As the Middle East continues to invest heavily in becoming a leading light in the technology, backed politically by Smart Government initiatives in the likes of the UAE, the potential for digital marketing and e-commerce is patently clear.
With more and more people discovering the internet via desktops, tablets and smartphones, the scope for Arabic content could not be greater.
“Companies that create well-structured websites, and invest in SEO and content will distinguish themselves from the competition and make a great deal of money in this rapidly emerging market,” Humphreys said.
“As we start the run up to Expo 2020, the Middle East is a very exciting place to be.”
SAS: Improving the British Army’s decision making with data
SAS’ long-standing relationship with the British Army is built on mutual respect and grounded by a reciprocal understanding of each others’ capabilities, strengths, and weaknesses. Roderick Crawford, VP and Country GM for SAS UKI, states that the company’s thorough grasp of the defence sector makes it an ideal partner for the Army as it undergoes its own digital transformation.
“Major General Jon Cole told us that he wanted to enable better, faster decision-making in order to improve operational efficiency,” he explains. Therefore, SAS’ task was to help the British Army realise the “significant potential” of data through the use of artificial intelligence (AI) to automate tasks and conduct complex analysis.
In 2020, the Army invested in the SAS ‘Viya platform’ as an overture to embarking on its new digital roadmap. The goal was to deliver a new way of working that enabled agility, flexibility, faster deployment, and reduced risk and cost: “SAS put a commercial framework in place to free the Army of limits in terms of their access to our tech capabilities.”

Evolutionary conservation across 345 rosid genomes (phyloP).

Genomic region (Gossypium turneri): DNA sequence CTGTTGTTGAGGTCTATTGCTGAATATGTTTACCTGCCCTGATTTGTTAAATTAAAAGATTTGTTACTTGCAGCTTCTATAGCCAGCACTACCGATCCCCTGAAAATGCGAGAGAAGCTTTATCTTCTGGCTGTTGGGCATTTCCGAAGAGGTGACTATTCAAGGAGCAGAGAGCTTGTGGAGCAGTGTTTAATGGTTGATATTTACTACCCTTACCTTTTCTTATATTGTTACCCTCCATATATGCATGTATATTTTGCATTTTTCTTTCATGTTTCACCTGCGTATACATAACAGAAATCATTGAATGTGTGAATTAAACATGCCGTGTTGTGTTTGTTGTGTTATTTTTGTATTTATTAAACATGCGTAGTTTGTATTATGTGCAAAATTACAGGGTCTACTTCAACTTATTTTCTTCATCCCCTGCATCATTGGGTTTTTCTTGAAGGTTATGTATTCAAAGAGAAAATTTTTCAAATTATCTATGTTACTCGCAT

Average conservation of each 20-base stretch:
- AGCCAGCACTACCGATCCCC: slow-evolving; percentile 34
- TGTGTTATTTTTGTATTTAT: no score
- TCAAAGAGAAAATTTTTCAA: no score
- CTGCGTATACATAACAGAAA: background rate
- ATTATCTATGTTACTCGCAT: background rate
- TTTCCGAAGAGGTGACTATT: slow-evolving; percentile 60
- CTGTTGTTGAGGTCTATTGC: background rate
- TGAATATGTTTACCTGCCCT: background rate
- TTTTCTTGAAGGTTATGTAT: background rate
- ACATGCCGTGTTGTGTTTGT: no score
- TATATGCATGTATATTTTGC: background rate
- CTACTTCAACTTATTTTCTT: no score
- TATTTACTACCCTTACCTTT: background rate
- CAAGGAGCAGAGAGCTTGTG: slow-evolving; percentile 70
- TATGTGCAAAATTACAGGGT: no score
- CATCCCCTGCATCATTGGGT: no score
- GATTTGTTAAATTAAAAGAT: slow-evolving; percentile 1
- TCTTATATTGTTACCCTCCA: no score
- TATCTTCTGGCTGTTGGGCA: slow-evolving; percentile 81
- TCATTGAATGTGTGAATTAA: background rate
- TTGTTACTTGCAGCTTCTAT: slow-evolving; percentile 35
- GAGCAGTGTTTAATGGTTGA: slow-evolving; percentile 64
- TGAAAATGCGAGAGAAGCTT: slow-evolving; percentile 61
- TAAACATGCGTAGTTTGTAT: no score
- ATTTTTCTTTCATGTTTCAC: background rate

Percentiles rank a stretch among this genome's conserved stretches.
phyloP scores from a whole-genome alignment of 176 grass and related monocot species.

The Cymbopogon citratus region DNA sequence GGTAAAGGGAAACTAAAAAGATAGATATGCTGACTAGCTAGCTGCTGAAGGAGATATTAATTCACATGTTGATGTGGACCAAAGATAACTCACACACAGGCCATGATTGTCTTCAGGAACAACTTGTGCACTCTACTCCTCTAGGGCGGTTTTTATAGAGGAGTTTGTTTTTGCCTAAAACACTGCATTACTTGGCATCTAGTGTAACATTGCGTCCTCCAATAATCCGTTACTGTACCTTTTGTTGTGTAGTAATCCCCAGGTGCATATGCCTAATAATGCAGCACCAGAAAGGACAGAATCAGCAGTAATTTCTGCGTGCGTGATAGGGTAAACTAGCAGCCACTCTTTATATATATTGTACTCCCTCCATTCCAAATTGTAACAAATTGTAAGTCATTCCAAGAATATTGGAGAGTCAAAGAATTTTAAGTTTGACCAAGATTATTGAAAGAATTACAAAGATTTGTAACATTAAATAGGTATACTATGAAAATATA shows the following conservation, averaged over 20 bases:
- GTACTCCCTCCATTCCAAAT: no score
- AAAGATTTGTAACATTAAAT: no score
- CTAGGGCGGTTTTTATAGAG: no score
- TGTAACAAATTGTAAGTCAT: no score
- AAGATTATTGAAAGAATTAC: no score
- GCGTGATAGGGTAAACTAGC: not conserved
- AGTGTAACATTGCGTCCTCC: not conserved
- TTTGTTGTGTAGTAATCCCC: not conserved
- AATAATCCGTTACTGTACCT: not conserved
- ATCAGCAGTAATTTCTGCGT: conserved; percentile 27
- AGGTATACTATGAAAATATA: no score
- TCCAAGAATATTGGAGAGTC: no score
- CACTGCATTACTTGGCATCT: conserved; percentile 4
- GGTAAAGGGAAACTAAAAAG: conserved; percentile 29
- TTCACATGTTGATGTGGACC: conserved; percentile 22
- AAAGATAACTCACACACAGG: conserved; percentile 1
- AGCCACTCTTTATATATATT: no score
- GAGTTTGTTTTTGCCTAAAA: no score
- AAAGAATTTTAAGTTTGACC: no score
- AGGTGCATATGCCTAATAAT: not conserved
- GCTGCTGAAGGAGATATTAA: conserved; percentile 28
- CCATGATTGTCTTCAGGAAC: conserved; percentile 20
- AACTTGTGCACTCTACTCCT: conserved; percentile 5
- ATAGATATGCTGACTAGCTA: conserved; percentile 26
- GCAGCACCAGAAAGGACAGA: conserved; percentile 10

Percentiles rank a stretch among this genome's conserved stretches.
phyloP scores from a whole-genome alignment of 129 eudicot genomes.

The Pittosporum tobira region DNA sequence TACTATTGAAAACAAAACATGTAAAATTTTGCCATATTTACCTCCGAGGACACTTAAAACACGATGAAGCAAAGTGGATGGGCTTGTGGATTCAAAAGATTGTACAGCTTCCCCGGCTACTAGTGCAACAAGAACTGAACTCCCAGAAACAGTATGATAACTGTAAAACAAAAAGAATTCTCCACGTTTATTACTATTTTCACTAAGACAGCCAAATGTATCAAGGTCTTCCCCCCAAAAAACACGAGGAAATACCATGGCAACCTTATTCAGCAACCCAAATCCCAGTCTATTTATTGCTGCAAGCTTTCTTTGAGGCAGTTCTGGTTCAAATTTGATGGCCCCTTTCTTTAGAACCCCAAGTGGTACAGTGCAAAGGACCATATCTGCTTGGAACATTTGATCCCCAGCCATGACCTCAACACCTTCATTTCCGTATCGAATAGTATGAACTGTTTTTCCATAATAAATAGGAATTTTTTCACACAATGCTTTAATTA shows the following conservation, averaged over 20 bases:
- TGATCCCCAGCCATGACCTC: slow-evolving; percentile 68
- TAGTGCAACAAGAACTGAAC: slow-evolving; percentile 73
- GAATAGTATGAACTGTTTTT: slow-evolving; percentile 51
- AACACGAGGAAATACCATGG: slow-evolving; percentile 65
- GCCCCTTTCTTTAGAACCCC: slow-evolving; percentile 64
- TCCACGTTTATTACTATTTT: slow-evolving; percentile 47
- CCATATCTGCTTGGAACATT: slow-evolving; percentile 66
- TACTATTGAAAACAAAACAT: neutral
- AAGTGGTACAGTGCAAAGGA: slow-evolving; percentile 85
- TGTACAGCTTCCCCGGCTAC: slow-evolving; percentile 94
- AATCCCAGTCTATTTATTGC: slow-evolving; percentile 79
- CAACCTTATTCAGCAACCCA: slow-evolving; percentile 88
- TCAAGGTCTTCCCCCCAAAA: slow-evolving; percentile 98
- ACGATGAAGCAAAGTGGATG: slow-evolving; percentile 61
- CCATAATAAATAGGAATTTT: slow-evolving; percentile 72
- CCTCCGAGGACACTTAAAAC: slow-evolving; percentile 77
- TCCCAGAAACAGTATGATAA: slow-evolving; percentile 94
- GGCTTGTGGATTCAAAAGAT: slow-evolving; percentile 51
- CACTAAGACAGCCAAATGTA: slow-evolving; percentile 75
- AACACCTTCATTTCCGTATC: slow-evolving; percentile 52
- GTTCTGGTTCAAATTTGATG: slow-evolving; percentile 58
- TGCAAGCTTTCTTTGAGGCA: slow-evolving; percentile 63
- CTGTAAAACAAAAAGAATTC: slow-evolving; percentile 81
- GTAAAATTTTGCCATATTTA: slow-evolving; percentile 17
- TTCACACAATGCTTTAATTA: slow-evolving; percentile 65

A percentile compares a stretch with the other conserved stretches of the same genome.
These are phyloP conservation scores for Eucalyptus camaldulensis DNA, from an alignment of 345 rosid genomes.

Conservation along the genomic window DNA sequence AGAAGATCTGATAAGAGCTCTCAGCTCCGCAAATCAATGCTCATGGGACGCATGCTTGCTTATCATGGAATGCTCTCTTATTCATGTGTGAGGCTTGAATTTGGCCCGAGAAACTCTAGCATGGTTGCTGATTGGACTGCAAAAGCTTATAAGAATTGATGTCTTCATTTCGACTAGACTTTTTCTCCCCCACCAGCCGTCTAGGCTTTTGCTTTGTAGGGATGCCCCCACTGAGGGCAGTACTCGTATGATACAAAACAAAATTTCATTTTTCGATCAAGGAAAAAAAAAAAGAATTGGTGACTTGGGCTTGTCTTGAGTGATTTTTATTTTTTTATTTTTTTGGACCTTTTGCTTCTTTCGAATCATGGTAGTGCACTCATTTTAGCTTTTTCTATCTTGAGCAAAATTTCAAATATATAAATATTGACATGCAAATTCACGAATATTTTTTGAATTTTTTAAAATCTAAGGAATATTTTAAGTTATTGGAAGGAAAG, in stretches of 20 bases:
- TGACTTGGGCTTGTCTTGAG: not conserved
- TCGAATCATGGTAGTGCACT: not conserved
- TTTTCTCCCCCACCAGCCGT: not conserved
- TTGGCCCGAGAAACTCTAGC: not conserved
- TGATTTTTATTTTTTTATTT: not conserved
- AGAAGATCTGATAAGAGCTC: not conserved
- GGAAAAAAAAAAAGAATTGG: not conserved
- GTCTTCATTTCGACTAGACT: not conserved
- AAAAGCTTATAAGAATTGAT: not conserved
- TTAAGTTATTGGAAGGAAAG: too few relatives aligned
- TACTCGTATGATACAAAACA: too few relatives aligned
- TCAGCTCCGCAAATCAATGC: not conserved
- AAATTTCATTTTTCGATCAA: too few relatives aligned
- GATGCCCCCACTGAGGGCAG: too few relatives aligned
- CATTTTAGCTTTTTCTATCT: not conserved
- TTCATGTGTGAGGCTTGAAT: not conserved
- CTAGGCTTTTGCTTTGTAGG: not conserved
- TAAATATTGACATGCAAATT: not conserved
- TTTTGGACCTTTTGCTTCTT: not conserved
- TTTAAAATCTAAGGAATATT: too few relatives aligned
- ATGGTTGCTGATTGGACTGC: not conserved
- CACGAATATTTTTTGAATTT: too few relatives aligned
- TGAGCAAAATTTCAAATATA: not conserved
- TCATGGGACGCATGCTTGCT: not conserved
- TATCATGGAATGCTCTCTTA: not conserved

Doing so was important not just in terms of facilitating faster innovation but also, in Crawford’s words, to “connect the unconnected.” This means structuring data in a simultaneously secure and accessible manner for all skill levels, from analysts to data engineers and military commanders. The result is that analytics and decision-making that drives innovation and increases collaboration.
Crawford also highlights the importance of the SAS platform’s open nature, “General Cole was very clear that the Army wanted a way to work with other data and analytics tools such as Python. We allow them to do that, but with improved governance and faster delivery capabilities.”
SAS realises that collaboration is at the heart of a strong partnership and has been closely developing a long-term roadmap with the Army. “Although we're separate organisations, we come together to work effectively as one,” says Crawford. “Companies usually find it very easy to partner with SAS because we're a very open, honest, and people-based business by nature.”
With digital technology itself changing with great regularity, it’s safe to imagine that SAS’ own relationship with the Army will become even closer and more diverse. As SAS assists it in enhancing its operational readiness and providing its commanders with a secure view of key data points, Crawford is certain that the company will have a continually valuable role to play.
“As warfare moves into what we might call ‘the grey-zone’, the need to understand, decide, and act on complex information streams and diverse sources has never been more important. AI, computer vision and natural language processing are technologies that we hope to exploit over the next three to five years in conjunction with the Army.”
Fundamentally, data analytics is a tool for gaining valuable insights and expediting the delivery of outcomes. The goal of the two parties’ partnership, concludes Crawford, will be to reach the point where both access to data and decision-making can be performed qualitatively and in real-time.
“SAS is absolutely delighted to have this relationship with the British Army, and across the MOD. It’s a great privilege to be part of the armed forces covenant.”